Spicy Korean Pork, Jeyuk-gui
This week I was listening to the ‘Good Food’ radio program out of Los Angeles with host Evan Kleiman. The first interview of the day was with Deuki Hong and Matt Rodbard, authors of “Koreatown: A Cookbook,” created by two longtime close friends traveling and eating their way around Koreatowns throughout the country, returning then back to New York, recreating recipes from the home kitchen.
At one point in the interview Kleiman commented that an important component in learning and really understanding the depth of any cultural food is to cook it, deconstruct it, to understand the ingredients and how they work together in the creation of dishes.
I thought the point was brilliant and true, ironically so for me and my own relationship with Korean food, including the further depth of learning gained through the Korean Cuisine Class I took at Drexel University last semester.
You likely already know that both are my daughters are from Korea, and so my journey with this cuisine began now twenty-seven years ago, and, as I shared in a presentation at the Thomson Reuters Asian American Pacific Program in New York last year when tasked with the introduction of very new ingredients and how to introduce them to family members and friends.
You might imagine I got a big laugh from the group saying that the first “exotic” ingredient challenge was introducing soy sauce. This is True.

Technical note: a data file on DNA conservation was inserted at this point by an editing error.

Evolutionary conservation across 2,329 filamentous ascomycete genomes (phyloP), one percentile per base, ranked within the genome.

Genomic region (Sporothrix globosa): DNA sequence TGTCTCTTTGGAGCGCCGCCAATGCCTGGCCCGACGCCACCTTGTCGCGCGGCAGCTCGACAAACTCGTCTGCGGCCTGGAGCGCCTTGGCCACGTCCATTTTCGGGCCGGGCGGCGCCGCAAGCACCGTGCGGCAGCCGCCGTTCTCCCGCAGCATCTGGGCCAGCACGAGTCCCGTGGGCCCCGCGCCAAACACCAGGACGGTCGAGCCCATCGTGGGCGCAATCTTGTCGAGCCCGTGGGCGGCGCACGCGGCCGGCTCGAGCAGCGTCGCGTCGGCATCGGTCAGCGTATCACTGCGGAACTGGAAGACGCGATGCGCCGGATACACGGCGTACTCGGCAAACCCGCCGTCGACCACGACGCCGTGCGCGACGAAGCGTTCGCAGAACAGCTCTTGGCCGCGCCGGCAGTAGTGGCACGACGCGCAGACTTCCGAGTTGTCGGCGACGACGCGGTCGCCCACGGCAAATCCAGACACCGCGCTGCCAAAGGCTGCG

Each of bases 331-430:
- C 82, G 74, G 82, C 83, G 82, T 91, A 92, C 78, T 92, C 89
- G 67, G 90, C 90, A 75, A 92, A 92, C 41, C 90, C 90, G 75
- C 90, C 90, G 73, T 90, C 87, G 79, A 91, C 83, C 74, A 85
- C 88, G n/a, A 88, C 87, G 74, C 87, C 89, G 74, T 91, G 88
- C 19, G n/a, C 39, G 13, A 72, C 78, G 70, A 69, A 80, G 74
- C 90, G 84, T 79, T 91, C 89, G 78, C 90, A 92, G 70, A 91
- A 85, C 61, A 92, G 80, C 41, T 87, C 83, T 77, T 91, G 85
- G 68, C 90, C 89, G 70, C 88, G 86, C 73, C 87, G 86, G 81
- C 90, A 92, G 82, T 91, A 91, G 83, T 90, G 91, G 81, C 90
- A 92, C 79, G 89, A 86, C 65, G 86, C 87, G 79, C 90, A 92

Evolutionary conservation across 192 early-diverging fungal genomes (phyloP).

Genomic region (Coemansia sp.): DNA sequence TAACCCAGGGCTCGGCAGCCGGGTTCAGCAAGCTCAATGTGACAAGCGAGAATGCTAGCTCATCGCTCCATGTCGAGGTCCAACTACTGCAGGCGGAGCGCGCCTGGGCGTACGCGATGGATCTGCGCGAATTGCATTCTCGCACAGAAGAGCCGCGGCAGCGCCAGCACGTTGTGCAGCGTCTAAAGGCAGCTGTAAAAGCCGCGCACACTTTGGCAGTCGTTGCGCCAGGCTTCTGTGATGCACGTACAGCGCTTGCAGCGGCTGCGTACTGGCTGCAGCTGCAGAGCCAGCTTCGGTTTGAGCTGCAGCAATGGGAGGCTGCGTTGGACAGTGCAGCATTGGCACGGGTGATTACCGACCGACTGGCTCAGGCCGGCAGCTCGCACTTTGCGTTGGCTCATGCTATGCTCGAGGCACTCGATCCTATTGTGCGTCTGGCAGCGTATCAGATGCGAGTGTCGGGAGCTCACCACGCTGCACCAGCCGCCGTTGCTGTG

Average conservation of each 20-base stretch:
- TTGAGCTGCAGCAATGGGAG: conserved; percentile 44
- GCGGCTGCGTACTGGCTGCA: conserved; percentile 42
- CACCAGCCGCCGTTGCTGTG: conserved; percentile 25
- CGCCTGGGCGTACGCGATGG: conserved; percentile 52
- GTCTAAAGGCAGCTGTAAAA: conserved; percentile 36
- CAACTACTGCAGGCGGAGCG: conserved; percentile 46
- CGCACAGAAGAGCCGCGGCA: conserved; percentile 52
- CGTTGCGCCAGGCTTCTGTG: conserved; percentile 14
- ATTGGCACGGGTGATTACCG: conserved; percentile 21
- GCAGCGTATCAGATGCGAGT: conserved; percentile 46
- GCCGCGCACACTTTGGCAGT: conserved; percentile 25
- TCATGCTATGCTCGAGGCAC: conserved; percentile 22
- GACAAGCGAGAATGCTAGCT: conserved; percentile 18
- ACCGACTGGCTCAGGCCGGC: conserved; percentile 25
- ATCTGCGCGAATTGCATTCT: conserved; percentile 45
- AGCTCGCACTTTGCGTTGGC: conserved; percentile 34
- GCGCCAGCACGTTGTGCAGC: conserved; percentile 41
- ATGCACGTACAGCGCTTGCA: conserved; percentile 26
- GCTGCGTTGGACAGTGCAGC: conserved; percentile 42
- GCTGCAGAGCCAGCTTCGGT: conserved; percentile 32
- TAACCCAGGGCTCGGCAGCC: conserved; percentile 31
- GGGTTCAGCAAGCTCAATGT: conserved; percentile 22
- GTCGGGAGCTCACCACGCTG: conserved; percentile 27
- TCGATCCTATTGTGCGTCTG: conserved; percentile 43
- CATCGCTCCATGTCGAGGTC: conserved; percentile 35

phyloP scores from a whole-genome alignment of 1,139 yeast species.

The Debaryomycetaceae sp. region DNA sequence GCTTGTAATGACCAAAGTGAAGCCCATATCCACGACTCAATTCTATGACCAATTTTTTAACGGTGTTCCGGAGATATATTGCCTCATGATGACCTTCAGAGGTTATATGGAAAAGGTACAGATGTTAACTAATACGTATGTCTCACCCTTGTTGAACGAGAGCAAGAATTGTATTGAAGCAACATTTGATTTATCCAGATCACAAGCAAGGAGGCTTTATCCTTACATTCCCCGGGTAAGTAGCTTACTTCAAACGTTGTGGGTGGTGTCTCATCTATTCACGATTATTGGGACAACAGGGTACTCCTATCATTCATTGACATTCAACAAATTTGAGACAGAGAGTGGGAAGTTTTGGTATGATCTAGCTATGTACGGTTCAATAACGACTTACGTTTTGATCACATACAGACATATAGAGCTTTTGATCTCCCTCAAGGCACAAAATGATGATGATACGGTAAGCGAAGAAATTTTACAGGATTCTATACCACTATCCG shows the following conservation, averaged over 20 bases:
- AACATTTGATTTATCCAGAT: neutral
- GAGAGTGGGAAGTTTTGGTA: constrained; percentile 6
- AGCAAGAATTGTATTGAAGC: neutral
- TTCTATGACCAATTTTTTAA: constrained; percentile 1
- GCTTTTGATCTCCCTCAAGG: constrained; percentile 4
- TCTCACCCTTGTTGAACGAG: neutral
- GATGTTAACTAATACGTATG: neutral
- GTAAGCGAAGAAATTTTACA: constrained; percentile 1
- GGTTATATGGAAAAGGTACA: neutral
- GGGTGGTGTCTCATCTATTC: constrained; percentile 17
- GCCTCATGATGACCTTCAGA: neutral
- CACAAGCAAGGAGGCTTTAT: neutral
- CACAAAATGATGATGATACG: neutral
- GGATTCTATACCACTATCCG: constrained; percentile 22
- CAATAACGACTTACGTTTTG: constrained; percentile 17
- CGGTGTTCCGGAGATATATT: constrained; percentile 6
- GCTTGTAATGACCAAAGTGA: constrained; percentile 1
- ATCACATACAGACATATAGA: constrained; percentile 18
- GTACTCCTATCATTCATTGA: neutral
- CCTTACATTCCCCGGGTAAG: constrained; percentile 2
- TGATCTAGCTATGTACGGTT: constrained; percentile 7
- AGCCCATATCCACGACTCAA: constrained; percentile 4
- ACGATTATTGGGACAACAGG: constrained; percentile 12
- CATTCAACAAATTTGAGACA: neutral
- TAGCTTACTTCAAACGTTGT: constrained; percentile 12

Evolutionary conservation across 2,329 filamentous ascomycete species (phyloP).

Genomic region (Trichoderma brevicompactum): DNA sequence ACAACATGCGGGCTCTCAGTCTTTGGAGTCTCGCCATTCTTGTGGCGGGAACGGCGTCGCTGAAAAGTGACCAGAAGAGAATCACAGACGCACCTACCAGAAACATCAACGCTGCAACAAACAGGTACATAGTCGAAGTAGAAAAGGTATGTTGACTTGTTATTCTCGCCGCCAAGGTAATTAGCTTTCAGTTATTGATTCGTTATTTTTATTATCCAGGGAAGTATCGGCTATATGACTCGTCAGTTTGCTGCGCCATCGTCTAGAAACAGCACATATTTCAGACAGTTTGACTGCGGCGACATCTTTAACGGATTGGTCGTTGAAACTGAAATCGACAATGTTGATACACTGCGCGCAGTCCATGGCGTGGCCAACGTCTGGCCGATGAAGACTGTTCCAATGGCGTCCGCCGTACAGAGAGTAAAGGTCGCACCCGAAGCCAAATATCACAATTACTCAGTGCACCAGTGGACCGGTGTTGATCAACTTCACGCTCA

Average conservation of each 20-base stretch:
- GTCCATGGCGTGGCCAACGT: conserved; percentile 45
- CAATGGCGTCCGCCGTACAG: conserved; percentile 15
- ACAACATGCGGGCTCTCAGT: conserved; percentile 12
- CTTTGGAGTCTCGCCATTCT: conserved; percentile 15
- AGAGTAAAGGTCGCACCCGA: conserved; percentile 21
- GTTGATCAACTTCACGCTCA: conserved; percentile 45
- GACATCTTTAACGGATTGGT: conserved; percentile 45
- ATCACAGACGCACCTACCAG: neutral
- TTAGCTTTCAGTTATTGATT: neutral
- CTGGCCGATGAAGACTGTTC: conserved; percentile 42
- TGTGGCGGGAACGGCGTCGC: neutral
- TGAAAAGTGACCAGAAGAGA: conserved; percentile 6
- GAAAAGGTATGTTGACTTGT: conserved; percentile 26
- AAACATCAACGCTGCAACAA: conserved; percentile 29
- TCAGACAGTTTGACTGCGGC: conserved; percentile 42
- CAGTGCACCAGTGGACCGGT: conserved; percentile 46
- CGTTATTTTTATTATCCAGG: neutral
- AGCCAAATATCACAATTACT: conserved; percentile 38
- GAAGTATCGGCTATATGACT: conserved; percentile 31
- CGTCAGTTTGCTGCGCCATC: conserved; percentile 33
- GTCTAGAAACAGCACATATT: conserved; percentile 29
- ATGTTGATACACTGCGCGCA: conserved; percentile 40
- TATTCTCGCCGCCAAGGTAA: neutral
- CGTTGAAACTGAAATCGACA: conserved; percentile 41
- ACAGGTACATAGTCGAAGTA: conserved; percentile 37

Also, in those days I had to go to the Korean market for soy sauce and purchase one giant bottle which also got a giggle from the group while admitting wondering to myself how in the world I was ever going to use all that soy sauce up!
By now I’ve used up countless large bottles of soy sauce, not to mention that soy sauce has become a condiment now in almost every refrigerator throughout the country even if one doesn’t cook Korean foods.
Week 5 of the Korean Cuisine class was meat, including today’s Spicy Korean Pork, Jeyuk-gui, its preparation among the range of choices along with uses and historical perspectives from ancient Korean times to today.
Through these months of reflection, one of the most important benefits of the Korean Cuisine class for me was in providing that deeper understanding or similar as Evan Kleiman aptly expressed in her radio interview, the enabled opportunity to deconstruct multiple ingredients and delve a bit more into these principle components and how they work together.
The class also helped me get a bit better in my pronunciation and use of the actual Korean names for ingredients, such as Gochujang. Gochujang. Don’t you just love that word? Really. It is so much fun. My grandson and I now have a lot of Gochujang going on these days.
I chose Spicy Korean Pork, Jeyuk-gui as my next Korean dish to share with you from the Korean Cuisine class at Drexel last fall, mainly besides being incredibly tasty it is quite simple for you to prepare while bringing together some of those more commonly used ingredients.
The Korean history with pork is not too dissimilar from some other cultures with Pork being the more common meat among the people since it is more affordable. Although the Pork Belly used in this preparation appears like thickly sliced bacon, its flavor, once sauteed with the onion more so resembles the flavor of Pork Roast with a lovely spicy kick. Gochujang in Jeyuk-gui. Some lettuce leaves, some rice, and a few little Banchan, you’ll love it!